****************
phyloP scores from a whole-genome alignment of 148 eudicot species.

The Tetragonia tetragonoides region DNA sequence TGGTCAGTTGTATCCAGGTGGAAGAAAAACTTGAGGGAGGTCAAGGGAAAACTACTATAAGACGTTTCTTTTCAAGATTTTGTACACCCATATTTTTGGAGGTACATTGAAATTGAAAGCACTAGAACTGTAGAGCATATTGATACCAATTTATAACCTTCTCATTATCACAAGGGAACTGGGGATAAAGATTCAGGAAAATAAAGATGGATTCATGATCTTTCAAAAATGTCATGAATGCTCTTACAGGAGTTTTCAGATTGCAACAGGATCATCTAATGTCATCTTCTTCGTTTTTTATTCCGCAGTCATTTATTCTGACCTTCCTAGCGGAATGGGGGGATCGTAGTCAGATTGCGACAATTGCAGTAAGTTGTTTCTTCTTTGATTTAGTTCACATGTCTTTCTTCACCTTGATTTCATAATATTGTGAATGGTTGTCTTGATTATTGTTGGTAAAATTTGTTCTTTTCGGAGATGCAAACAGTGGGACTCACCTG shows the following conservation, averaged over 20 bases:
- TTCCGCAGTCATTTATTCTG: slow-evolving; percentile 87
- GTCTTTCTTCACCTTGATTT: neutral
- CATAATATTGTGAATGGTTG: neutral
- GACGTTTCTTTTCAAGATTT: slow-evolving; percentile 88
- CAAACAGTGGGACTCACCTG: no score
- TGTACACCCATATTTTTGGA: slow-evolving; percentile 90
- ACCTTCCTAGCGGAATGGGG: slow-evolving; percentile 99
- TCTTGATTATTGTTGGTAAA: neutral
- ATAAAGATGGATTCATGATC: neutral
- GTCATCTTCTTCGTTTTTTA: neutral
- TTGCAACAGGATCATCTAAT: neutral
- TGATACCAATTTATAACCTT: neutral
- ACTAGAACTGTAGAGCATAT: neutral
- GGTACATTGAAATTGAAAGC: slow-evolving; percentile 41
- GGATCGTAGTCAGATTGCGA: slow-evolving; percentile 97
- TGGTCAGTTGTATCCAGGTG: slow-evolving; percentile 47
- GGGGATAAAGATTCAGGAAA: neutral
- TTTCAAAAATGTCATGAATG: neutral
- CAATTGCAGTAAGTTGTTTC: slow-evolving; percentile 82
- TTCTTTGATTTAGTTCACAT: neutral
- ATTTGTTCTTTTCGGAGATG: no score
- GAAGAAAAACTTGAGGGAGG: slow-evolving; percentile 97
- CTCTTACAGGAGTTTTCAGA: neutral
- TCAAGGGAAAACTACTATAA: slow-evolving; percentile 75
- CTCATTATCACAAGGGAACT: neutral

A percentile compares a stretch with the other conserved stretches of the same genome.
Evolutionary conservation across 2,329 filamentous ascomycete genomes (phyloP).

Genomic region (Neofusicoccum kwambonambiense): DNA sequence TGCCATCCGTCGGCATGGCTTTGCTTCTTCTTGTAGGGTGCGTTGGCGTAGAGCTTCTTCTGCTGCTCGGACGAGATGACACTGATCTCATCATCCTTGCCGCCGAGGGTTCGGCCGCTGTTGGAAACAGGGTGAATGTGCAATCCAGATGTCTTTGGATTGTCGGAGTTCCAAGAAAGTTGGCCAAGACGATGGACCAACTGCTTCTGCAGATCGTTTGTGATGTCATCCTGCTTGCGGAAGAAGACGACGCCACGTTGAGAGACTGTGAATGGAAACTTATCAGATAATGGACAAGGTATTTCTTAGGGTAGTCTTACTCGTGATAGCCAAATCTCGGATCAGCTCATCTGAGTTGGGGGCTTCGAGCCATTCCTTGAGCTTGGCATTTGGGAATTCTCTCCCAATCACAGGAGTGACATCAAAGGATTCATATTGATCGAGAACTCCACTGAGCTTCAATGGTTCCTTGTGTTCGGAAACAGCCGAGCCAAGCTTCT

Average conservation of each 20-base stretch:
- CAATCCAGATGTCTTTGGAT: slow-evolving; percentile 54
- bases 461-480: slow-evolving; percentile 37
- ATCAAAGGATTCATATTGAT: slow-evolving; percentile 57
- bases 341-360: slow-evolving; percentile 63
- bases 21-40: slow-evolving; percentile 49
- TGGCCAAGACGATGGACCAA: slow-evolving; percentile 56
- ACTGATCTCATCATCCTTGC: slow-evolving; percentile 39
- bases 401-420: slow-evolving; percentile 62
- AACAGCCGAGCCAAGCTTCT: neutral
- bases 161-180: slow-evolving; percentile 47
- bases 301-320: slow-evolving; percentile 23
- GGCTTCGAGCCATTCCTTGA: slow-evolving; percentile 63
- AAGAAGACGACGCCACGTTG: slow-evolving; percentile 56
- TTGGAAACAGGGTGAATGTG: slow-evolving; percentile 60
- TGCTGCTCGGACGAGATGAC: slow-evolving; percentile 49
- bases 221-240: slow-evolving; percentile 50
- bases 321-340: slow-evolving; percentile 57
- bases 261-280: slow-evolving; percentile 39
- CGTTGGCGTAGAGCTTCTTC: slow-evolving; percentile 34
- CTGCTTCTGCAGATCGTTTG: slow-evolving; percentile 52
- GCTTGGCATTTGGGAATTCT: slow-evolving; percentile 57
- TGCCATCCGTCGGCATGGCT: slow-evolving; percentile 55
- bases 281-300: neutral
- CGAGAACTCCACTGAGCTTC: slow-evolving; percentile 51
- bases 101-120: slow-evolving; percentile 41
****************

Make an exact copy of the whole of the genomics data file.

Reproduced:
phyloP scores from a whole-genome alignment of 148 eudicot species.

The Tetragonia tetragonoides region DNA sequence TGGTCAGTTGTATCCAGGTGGAAGAAAAACTTGAGGGAGGTCAAGGGAAAACTACTATAAGACGTTTCTTTTCAAGATTTTGTACACCCATATTTTTGGAGGTACATTGAAATTGAAAGCACTAGAACTGTAGAGCATATTGATACCAATTTATAACCTTCTCATTATCACAAGGGAACTGGGGATAAAGATTCAGGAAAATAAAGATGGATTCATGATCTTTCAAAAATGTCATGAATGCTCTTACAGGAGTTTTCAGATTGCAACAGGATCATCTAATGTCATCTTCTTCGTTTTTTATTCCGCAGTCATTTATTCTGACCTTCCTAGCGGAATGGGGGGATCGTAGTCAGATTGCGACAATTGCAGTAAGTTGTTTCTTCTTTGATTTAGTTCACATGTCTTTCTTCACCTTGATTTCATAATATTGTGAATGGTTGTCTTGATTATTGTTGGTAAAATTTGTTCTTTTCGGAGATGCAAACAGTGGGACTCACCTG shows the following conservation, averaged over 20 bases:
- TTCCGCAGTCATTTATTCTG: slow-evolving; percentile 87
- GTCTTTCTTCACCTTGATTT: neutral
- CATAATATTGTGAATGGTTG: neutral
- GACGTTTCTTTTCAAGATTT: slow-evolving; percentile 88
- CAAACAGTGGGACTCACCTG: no score
- TGTACACCCATATTTTTGGA: slow-evolving; percentile 90
- ACCTTCCTAGCGGAATGGGG: slow-evolving; percentile 99
- TCTTGATTATTGTTGGTAAA: neutral
- ATAAAGATGGATTCATGATC: neutral
- GTCATCTTCTTCGTTTTTTA: neutral
- TTGCAACAGGATCATCTAAT: neutral
- TGATACCAATTTATAACCTT: neutral
- ACTAGAACTGTAGAGCATAT: neutral
- GGTACATTGAAATTGAAAGC: slow-evolving; percentile 41
- GGATCGTAGTCAGATTGCGA: slow-evolving; percentile 97
- TGGTCAGTTGTATCCAGGTG: slow-evolving; percentile 47
- GGGGATAAAGATTCAGGAAA: neutral
- TTTCAAAAATGTCATGAATG: neutral
- CAATTGCAGTAAGTTGTTTC: slow-evolving; percentile 82
- TTCTTTGATTTAGTTCACAT: neutral
- ATTTGTTCTTTTCGGAGATG: no score
- GAAGAAAAACTTGAGGGAGG: slow-evolving; percentile 97
- CTCTTACAGGAGTTTTCAGA: neutral
- TCAAGGGAAAACTACTATAA: slow-evolving; percentile 75
- CTCATTATCACAAGGGAACT: neutral

A percentile compares a stretch with the other conserved stretches of the same genome.
Evolutionary conservation across 2,329 filamentous ascomycete genomes (phyloP).

Genomic region (Neofusicoccum kwambonambiense): DNA sequence TGCCATCCGTCGGCATGGCTTTGCTTCTTCTTGTAGGGTGCGTTGGCGTAGAGCTTCTTCTGCTGCTCGGACGAGATGACACTGATCTCATCATCCTTGCCGCCGAGGGTTCGGCCGCTGTTGGAAACAGGGTGAATGTGCAATCCAGATGTCTTTGGATTGTCGGAGTTCCAAGAAAGTTGGCCAAGACGATGGACCAACTGCTTCTGCAGATCGTTTGTGATGTCATCCTGCTTGCGGAAGAAGACGACGCCACGTTGAGAGACTGTGAATGGAAACTTATCAGATAATGGACAAGGTATTTCTTAGGGTAGTCTTACTCGTGATAGCCAAATCTCGGATCAGCTCATCTGAGTTGGGGGCTTCGAGCCATTCCTTGAGCTTGGCATTTGGGAATTCTCTCCCAATCACAGGAGTGACATCAAAGGATTCATATTGATCGAGAACTCCACTGAGCTTCAATGGTTCCTTGTGTTCGGAAACAGCCGAGCCAAGCTTCT

Average conservation of each 20-base stretch:
- CAATCCAGATGTCTTTGGAT: slow-evolving; percentile 54
- bases 461-480: slow-evolving; percentile 37
- ATCAAAGGATTCATATTGAT: slow-evolving; percentile 57
- bases 341-360: slow-evolving; percentile 63
- bases 21-40: slow-evolving; percentile 49
- TGGCCAAGACGATGGACCAA: slow-evolving; percentile 56
- ACTGATCTCATCATCCTTGC: slow-evolving; percentile 39
- bases 401-420: slow-evolving; percentile 62
- AACAGCCGAGCCAAGCTTCT: neutral
- bases 161-180: slow-evolving; percentile 47
- bases 301-320: slow-evolving; percentile 23
- GGCTTCGAGCCATTCCTTGA: slow-evolving; percentile 63
- AAGAAGACGACGCCACGTTG: slow-evolving; percentile 56
- TTGGAAACAGGGTGAATGTG: slow-evolving; percentile 60
- TGCTGCTCGGACGAGATGAC: slow-evolving; percentile 49
- bases 221-240: slow-evolving; percentile 50
- bases 321-340: slow-evolving; percentile 57
- bases 261-280: slow-evolving; percentile 39
- CGTTGGCGTAGAGCTTCTTC: slow-evolving; percentile 34
- CTGCTTCTGCAGATCGTTTG: slow-evolving; percentile 52
- GCTTGGCATTTGGGAATTCT: slow-evolving; percentile 57
- TGCCATCCGTCGGCATGGCT: slow-evolving; percentile 55
- bases 281-300: neutral
- CGAGAACTCCACTGAGCTTC: slow-evolving; percentile 51
- bases 101-120: slow-evolving; percentile 41